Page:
Optoelectronic oscillators (OEOs) of a proposed type would be based partly on the use of fiber-optic linear or ring resonators in place of the long fiber-optic delay lines that have been used to obtain low phase noise in some previously developed OEOs. Although the proposal to use fiber-optic linear or ring resonators was made prior to the use of microsphere resonators described in the two preceding articles, this article appears as the third in the series because the two microsphere-related articles provide information that is prerequisite for appreciating the technical significance of the proposal.

The two preceding articles discuss two of the disadvantages of long fiber-optic delay lines; excessive weight and size, plus difficulty of selecting desired electromagnetic modes because of smallness of frequency intervals between modes. Two more disadvantages arise in conjunction with the need to prevent temperature-induced frequency drift: (1) it is difficult to stabilize the temperature on a long optical fiber, even when the fiber is coiled on a spool, and (2) optical fibers with low thermal expansion are expensive.

EOs Could Contain Fiber-Optic Linear or Ring Resonators, instead of long fiber-optic delay lines.

The figure illustrates an OEO with a fiber-optic linear resonator and one with a fiber-optic ring resonator. In the case of the linear resonator, the ends of the resonating length would be defined by Bragg gratings or, alternatively, by highly reflective coatings at the ends of the fiber. In the case of a linear resonator, light would propagate with multiple reflections from the ends; in the case of a ring resonator, light would propagate around the ring many times. Thus, in either case, the effective length of the resonator would be greater than the simple geometric length or circumference.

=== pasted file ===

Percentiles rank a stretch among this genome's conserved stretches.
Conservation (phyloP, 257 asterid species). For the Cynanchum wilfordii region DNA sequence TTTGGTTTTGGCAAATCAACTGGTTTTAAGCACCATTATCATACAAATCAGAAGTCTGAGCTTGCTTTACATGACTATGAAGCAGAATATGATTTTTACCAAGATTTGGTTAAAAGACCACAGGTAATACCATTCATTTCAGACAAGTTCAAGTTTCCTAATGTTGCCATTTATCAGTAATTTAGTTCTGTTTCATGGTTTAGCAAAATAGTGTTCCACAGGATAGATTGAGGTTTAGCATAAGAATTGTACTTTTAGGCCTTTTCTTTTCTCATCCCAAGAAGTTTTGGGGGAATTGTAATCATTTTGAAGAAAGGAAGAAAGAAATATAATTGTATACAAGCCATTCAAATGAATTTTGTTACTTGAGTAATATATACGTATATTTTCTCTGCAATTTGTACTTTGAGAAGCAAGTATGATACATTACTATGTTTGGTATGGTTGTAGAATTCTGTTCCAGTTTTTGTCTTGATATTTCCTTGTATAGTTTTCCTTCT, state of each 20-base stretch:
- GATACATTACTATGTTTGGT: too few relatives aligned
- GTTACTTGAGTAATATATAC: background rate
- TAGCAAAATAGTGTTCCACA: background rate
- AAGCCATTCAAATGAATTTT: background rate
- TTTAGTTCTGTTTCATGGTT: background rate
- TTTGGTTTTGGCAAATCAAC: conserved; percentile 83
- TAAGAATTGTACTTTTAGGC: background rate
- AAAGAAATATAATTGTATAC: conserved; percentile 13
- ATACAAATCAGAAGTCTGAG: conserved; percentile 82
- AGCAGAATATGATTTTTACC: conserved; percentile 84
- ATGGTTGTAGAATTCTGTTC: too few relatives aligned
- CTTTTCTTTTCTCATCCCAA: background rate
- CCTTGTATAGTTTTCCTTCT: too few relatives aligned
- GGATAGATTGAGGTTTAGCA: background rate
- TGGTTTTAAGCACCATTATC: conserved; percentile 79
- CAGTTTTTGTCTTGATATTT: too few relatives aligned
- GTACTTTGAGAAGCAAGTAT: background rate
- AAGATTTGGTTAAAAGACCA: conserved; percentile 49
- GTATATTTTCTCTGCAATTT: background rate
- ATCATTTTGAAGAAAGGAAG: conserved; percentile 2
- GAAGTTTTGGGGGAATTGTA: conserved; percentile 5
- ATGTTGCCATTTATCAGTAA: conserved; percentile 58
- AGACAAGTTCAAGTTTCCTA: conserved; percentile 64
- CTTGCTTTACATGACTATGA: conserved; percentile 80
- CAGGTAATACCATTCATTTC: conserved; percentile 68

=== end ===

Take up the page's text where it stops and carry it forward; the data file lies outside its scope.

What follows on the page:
In either case, the frequency interval between modes would equal the free spectral range of the resonator. In order to obtain oscillation, the frequency of the laser carrier signal must equal that of a resonator mode; the frequencies of the laser-beam modulation sidebands must also equal frequencies of other resonator modes. To provide the necessary alignment of frequencies, the laser frequency must be stabilized at a peak of the resonator transmission spectrum. This can be accomplished by a feedback control subsystem that continually monitors the power of light reflected from the resonator and responds by adjusting the laser frequency to drive the reflected power toward a minimum.

If the resonator could be stabilized, then the absolute frequency of the laser would thus be stabilized. Taking advantage of the relatively small amount of fiber needed to achieve a large effective length, one could then fabricate the resonator from low-thermal-expansion fiber.

This work was done by Steve Yao and Lute Maleki of Caltech for NASA's Jet Propulsion Laboratory.

In accordance with Public Law 96-517, the contractor has elected to retain title to this invention. Inquiries concerning rights for its commercial use should be addressed to

Intellectual Property group
JPL
Mail Stop 202-233
4800 Oak Grove Drive
Pasadena, CA 91109
(818) 354-2240

This Brief includes a Technical Support Package (TSP).

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Photonics Tech Briefs Magazine

This article first appeared in the September, 2001 issue of Photonics Tech Briefs Magazine.

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